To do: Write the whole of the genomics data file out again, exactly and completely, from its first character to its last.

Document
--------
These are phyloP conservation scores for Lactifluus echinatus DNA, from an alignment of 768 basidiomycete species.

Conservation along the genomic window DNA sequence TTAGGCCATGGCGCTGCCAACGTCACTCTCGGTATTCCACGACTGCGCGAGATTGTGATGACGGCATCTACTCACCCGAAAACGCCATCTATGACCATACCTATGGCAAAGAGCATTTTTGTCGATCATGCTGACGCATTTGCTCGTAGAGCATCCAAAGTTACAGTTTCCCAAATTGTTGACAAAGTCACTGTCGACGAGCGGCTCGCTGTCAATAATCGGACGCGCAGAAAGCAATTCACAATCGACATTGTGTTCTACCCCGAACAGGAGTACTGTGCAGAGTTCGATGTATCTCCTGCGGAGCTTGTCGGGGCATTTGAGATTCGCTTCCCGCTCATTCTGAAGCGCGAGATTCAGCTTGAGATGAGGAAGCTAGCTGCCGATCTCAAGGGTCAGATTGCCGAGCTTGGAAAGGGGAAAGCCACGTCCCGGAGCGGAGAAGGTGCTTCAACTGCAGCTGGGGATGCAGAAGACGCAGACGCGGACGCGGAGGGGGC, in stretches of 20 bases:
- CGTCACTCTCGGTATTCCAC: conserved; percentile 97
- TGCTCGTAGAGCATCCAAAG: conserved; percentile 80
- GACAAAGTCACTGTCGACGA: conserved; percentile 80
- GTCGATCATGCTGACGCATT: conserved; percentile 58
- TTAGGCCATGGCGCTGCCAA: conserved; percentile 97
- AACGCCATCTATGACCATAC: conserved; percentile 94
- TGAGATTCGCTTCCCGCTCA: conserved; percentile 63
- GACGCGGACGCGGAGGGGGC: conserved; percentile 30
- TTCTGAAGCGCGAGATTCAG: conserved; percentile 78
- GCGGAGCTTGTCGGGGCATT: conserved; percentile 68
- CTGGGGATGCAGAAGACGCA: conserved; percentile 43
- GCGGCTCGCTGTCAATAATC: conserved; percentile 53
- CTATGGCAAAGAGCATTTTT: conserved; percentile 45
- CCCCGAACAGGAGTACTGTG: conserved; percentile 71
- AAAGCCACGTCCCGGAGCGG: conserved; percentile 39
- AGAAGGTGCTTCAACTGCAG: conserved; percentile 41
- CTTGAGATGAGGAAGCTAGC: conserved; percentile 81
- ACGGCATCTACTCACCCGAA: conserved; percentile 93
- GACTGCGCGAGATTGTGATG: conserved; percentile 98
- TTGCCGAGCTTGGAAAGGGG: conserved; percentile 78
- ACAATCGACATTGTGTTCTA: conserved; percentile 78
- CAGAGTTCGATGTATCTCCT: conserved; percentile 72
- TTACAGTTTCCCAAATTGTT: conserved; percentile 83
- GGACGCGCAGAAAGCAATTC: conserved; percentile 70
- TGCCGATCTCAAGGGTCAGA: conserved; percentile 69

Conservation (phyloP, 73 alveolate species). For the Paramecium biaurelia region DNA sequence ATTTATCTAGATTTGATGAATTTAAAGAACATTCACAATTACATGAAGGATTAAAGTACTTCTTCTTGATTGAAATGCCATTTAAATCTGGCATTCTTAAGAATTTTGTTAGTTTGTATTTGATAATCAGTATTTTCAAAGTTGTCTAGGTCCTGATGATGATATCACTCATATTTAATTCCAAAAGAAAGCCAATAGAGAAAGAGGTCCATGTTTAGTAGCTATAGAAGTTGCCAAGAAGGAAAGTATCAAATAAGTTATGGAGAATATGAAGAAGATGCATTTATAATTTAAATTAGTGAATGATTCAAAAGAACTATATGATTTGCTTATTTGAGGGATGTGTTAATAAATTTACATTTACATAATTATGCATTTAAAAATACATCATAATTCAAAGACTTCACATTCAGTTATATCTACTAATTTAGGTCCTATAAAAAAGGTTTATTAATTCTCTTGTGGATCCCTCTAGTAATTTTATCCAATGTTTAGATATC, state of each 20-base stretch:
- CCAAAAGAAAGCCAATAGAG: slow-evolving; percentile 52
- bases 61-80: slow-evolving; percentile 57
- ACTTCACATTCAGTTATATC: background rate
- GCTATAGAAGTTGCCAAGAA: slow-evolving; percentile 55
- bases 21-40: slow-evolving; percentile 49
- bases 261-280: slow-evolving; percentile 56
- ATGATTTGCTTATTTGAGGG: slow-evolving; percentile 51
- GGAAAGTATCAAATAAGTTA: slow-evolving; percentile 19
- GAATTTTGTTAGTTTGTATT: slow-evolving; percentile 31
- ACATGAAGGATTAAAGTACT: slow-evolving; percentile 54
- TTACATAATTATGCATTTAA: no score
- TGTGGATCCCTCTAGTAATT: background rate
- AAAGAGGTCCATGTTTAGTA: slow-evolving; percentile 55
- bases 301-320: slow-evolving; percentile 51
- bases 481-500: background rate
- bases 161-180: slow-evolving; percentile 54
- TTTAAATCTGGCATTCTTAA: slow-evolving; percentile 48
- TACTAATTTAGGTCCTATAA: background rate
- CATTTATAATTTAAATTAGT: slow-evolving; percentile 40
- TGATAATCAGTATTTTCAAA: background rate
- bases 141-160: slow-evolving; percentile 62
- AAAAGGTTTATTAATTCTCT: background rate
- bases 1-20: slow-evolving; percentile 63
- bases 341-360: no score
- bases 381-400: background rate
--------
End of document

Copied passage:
These are phyloP conservation scores for Lactifluus echinatus DNA, from an alignment of 768 basidiomycete species.

Conservation along the genomic window DNA sequence TTAGGCCATGGCGCTGCCAACGTCACTCTCGGTATTCCACGACTGCGCGAGATTGTGATGACGGCATCTACTCACCCGAAAACGCCATCTATGACCATACCTATGGCAAAGAGCATTTTTGTCGATCATGCTGACGCATTTGCTCGTAGAGCATCCAAAGTTACAGTTTCCCAAATTGTTGACAAAGTCACTGTCGACGAGCGGCTCGCTGTCAATAATCGGACGCGCAGAAAGCAATTCACAATCGACATTGTGTTCTACCCCGAACAGGAGTACTGTGCAGAGTTCGATGTATCTCCTGCGGAGCTTGTCGGGGCATTTGAGATTCGCTTCCCGCTCATTCTGAAGCGCGAGATTCAGCTTGAGATGAGGAAGCTAGCTGCCGATCTCAAGGGTCAGATTGCCGAGCTTGGAAAGGGGAAAGCCACGTCCCGGAGCGGAGAAGGTGCTTCAACTGCAGCTGGGGATGCAGAAGACGCAGACGCGGACGCGGAGGGGGC, in stretches of 20 bases:
- CGTCACTCTCGGTATTCCAC: conserved; percentile 97
- TGCTCGTAGAGCATCCAAAG: conserved; percentile 80
- GACAAAGTCACTGTCGACGA: conserved; percentile 80
- GTCGATCATGCTGACGCATT: conserved; percentile 58
- TTAGGCCATGGCGCTGCCAA: conserved; percentile 97
- AACGCCATCTATGACCATAC: conserved; percentile 94
- TGAGATTCGCTTCCCGCTCA: conserved; percentile 63
- GACGCGGACGCGGAGGGGGC: conserved; percentile 30
- TTCTGAAGCGCGAGATTCAG: conserved; percentile 78
- GCGGAGCTTGTCGGGGCATT: conserved; percentile 68
- CTGGGGATGCAGAAGACGCA: conserved; percentile 43
- GCGGCTCGCTGTCAATAATC: conserved; percentile 53
- CTATGGCAAAGAGCATTTTT: conserved; percentile 45
- CCCCGAACAGGAGTACTGTG: conserved; percentile 71
- AAAGCCACGTCCCGGAGCGG: conserved; percentile 39
- AGAAGGTGCTTCAACTGCAG: conserved; percentile 41
- CTTGAGATGAGGAAGCTAGC: conserved; percentile 81
- ACGGCATCTACTCACCCGAA: conserved; percentile 93
- GACTGCGCGAGATTGTGATG: conserved; percentile 98
- TTGCCGAGCTTGGAAAGGGG: conserved; percentile 78
- ACAATCGACATTGTGTTCTA: conserved; percentile 78
- CAGAGTTCGATGTATCTCCT: conserved; percentile 72
- TTACAGTTTCCCAAATTGTT: conserved; percentile 83
- GGACGCGCAGAAAGCAATTC: conserved; percentile 70
- TGCCGATCTCAAGGGTCAGA: conserved; percentile 69

Conservation (phyloP, 73 alveolate species). For the Paramecium biaurelia region DNA sequence ATTTATCTAGATTTGATGAATTTAAAGAACATTCACAATTACATGAAGGATTAAAGTACTTCTTCTTGATTGAAATGCCATTTAAATCTGGCATTCTTAAGAATTTTGTTAGTTTGTATTTGATAATCAGTATTTTCAAAGTTGTCTAGGTCCTGATGATGATATCACTCATATTTAATTCCAAAAGAAAGCCAATAGAGAAAGAGGTCCATGTTTAGTAGCTATAGAAGTTGCCAAGAAGGAAAGTATCAAATAAGTTATGGAGAATATGAAGAAGATGCATTTATAATTTAAATTAGTGAATGATTCAAAAGAACTATATGATTTGCTTATTTGAGGGATGTGTTAATAAATTTACATTTACATAATTATGCATTTAAAAATACATCATAATTCAAAGACTTCACATTCAGTTATATCTACTAATTTAGGTCCTATAAAAAAGGTTTATTAATTCTCTTGTGGATCCCTCTAGTAATTTTATCCAATGTTTAGATATC, state of each 20-base stretch:
- CCAAAAGAAAGCCAATAGAG: slow-evolving; percentile 52
- bases 61-80: slow-evolving; percentile 57
- ACTTCACATTCAGTTATATC: background rate
- GCTATAGAAGTTGCCAAGAA: slow-evolving; percentile 55
- bases 21-40: slow-evolving; percentile 49
- bases 261-280: slow-evolving; percentile 56
- ATGATTTGCTTATTTGAGGG: slow-evolving; percentile 51
- GGAAAGTATCAAATAAGTTA: slow-evolving; percentile 19
- GAATTTTGTTAGTTTGTATT: slow-evolving; percentile 31
- ACATGAAGGATTAAAGTACT: slow-evolving; percentile 54
- TTACATAATTATGCATTTAA: no score
- TGTGGATCCCTCTAGTAATT: background rate
- AAAGAGGTCCATGTTTAGTA: slow-evolving; percentile 55
- bases 301-320: slow-evolving; percentile 51
- bases 481-500: background rate
- bases 161-180: slow-evolving; percentile 54
- TTTAAATCTGGCATTCTTAA: slow-evolving; percentile 48
- TACTAATTTAGGTCCTATAA: background rate
- CATTTATAATTTAAATTAGT: slow-evolving; percentile 40
- TGATAATCAGTATTTTCAAA: background rate
- bases 141-160: slow-evolving; percentile 62
- AAAAGGTTTATTAATTCTCT: background rate
- bases 1-20: slow-evolving; percentile 63
- bases 341-360: no score
- bases 381-400: background rate